Sunday, January 27, 2008
On Friday I had the opportunity to present some of my summer research at the POAET Conversations, organized by Comparative Literature at IUB. I gave a paper entitled "The Nostalgic Landscapes of the Botánica". I found people were very excited about my work, encouraging me to keep myself in it. I struggle with how much of myself to include in my ethnography, I find that each time I present my work, people are excited by my presence within it. Perhaps I am tired of this angle, or insecure of how I fit into my own research, but the presentation was yet another affirmation that I am on the right track. My work should appeal to the public, no?
Another issue that came up was that of ethics in fieldwork. My colleague Joe asked if there were ethical issues that arose for me while studying with my own family. Of course there are. Our relationships and roles seep into each interview, but being aware of them is the first step. Charles Briggs offers some good insight into the dynamics of an interview in Learning How to Ask.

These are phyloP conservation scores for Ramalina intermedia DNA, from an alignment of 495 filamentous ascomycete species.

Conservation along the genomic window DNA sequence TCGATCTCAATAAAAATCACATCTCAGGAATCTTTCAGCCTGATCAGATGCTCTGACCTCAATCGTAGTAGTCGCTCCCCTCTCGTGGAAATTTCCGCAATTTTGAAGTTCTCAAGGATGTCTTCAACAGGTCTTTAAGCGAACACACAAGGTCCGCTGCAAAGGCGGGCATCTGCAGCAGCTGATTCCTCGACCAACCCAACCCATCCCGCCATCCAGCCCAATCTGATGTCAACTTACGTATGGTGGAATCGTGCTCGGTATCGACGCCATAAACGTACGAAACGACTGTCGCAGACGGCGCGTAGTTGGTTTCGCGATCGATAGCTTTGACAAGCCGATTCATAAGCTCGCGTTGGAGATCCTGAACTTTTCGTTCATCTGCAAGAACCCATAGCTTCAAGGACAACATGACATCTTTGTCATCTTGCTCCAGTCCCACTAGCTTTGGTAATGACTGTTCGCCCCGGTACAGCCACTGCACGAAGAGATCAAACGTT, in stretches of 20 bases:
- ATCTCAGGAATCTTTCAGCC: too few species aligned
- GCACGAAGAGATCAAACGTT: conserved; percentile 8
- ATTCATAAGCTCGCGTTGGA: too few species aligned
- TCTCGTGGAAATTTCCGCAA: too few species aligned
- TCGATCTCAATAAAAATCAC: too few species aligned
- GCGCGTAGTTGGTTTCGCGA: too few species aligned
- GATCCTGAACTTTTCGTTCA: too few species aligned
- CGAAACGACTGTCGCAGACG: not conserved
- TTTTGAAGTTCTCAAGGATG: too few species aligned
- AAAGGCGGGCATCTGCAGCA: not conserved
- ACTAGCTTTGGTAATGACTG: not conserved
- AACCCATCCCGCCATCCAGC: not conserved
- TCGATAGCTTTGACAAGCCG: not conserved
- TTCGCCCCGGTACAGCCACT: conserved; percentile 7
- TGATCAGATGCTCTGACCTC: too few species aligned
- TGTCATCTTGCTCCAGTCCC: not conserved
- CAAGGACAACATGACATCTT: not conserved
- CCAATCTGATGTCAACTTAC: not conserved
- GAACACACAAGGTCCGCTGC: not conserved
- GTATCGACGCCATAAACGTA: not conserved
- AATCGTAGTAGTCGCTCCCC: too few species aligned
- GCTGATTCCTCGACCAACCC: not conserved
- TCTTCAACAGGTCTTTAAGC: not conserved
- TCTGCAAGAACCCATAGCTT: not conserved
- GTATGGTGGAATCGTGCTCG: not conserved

Other great questions helped me see how people hear what I am saying and process it with or against what they already know about Caribbean spiritual traditions. Santería is often a stumbling block for me and for others, as many of these traditions (for some reason) seem like Santería to an outsider. It was apparent in questions posed to me that people were using what they knew about Santería as a jumping off point for processing my paper. While that was frustrating in some ways, it also helped me see how to better organize my work vis-a-vis popular understandings of folk religion or healing in the Caribbean.
Here is an excerpt from the paper:
For this ongoing research project, I am interested in the words and images that evoke the idea of Africa or African. A brief examination of pre-packaged baños sold in many botánicas in New York City shows how illustrations of African people, landscapes and architecture are part of the assemblage of a botánica. I believe these packages communicate their effectiveness through an appeal to a common sacred homeland. Drawing on the work of Raquel Romberg (2003, 2007), Anthony Smith (1991) and my own ethnographic interviews, ongoing research will examine how imagined landscapes of Africa and the Afro-Latino concept of El Monte are utilized in botánicas. Examining the illustrations on the packaging for these baños we encounter a landscape, which, I argue, commodifies the notion of a sacred land while simultaneously fortifying relationships based on the recognition of this land.
See the entire paper here: www.indiana.edu/~complit/poaet.html
Professor Jason Jackson published a shout out to my presentation as well as to Terri Klassen, a colleague who studied quilts this past summer, on his website